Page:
Listed in: Art and the History of Art, as ARHA-303
Eric J. Gottesman (Section 01)
Common photographic and video cameras are increasingly similar but photographic and videographic imagemaking differ in significant ways. This class explores those differences. How do imagemaking artists parse varied understandings of time? What are the distinctions between how photographers and filmmakers look through a camera? How does this pragmatic distinction lead to how an imagemaker differentiates between past and present, or between nostalgia and trauma? How do photo-based artists, video artists, and artists using other media conceive of their practices differently? How does the overlap of the photographic and the videomaking tools affect the imagemaker’s practice?
In this studio class/investigation into how to “use” the camera to produce a clear artistic voice, we will investigate various existing and not-yet-existing strategies, such as “photograph as clock,” “photograph as artifact,” “stillness as motion,” and “images without images” to understand the We will invite artists working to produce photographic imagery, as well as artists who work in multiple media, to speak to the class. The class will visit contemporary installations that address how video has affected photography and vice versa, and we will look back in recent art history to determine trajectory of these overlapping imagemaking tools and how they relate to varied aesthetic strategies. We will view films that deal with the photograph and discuss how the “cinematic” gaze has affected contemporary photography. Additionally, we will explore how new media hardware and software (web-based technologies, personal viewing devices, cell phone cameras) continue to affect the changing relationship between photography, video and viewers.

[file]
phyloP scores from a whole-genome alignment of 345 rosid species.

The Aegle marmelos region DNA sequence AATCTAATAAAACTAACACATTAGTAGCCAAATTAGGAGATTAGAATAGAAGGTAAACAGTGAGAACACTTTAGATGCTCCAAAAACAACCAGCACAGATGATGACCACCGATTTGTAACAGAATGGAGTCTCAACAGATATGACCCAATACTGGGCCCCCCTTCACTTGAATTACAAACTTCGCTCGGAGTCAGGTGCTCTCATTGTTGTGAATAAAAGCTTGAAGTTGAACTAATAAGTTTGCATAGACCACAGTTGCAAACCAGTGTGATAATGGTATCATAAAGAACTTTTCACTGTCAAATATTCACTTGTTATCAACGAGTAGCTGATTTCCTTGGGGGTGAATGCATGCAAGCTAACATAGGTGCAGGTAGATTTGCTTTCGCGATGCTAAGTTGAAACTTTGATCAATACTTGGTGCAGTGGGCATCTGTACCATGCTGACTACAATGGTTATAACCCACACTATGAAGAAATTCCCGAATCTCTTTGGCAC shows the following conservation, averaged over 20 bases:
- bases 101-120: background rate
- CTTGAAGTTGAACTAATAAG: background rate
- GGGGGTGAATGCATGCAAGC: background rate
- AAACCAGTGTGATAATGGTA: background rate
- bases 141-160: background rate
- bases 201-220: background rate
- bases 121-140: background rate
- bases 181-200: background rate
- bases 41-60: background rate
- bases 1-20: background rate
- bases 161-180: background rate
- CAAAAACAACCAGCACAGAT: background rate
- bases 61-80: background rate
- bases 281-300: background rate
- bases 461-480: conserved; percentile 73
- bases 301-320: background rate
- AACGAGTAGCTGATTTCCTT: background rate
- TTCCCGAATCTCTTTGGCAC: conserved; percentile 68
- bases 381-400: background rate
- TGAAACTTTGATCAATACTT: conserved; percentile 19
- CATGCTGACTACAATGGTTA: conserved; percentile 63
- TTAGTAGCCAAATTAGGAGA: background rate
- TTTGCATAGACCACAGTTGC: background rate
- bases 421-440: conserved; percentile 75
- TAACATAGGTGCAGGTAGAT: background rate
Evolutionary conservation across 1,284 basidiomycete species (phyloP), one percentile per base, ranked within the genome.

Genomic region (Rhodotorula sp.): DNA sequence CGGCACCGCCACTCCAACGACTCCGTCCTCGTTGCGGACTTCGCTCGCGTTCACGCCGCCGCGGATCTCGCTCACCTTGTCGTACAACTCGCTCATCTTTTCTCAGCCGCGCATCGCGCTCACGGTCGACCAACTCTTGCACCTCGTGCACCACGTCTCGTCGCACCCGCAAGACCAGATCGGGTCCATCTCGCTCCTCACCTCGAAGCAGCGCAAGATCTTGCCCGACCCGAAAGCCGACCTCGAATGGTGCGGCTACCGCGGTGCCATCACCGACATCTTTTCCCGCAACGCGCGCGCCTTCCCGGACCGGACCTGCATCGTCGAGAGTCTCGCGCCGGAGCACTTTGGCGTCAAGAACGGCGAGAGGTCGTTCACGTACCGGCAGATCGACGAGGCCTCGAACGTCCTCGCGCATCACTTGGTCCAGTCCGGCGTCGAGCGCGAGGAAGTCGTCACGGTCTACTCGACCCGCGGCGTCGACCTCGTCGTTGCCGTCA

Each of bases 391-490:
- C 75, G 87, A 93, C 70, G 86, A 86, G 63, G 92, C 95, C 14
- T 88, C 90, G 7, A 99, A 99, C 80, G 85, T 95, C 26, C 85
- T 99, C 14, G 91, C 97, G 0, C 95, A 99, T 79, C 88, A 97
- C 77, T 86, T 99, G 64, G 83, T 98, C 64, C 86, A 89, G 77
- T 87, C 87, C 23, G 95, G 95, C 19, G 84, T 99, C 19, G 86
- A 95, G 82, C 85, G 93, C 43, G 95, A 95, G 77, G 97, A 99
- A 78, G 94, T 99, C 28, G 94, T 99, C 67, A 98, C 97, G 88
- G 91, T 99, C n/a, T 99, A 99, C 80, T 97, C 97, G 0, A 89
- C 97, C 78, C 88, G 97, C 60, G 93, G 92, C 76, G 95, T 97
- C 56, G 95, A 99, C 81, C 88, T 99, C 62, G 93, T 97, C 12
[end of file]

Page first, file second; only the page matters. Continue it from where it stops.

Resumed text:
Requisite: ARHA 218. Recommended: one course in basic video editing. Enrollment with consent of the instructor. Limited to 12 students. Spring semester. Visiting Artist-in-Residence Gottesman.
If Overenrolled: Some video experience preferred; instructor will interview students.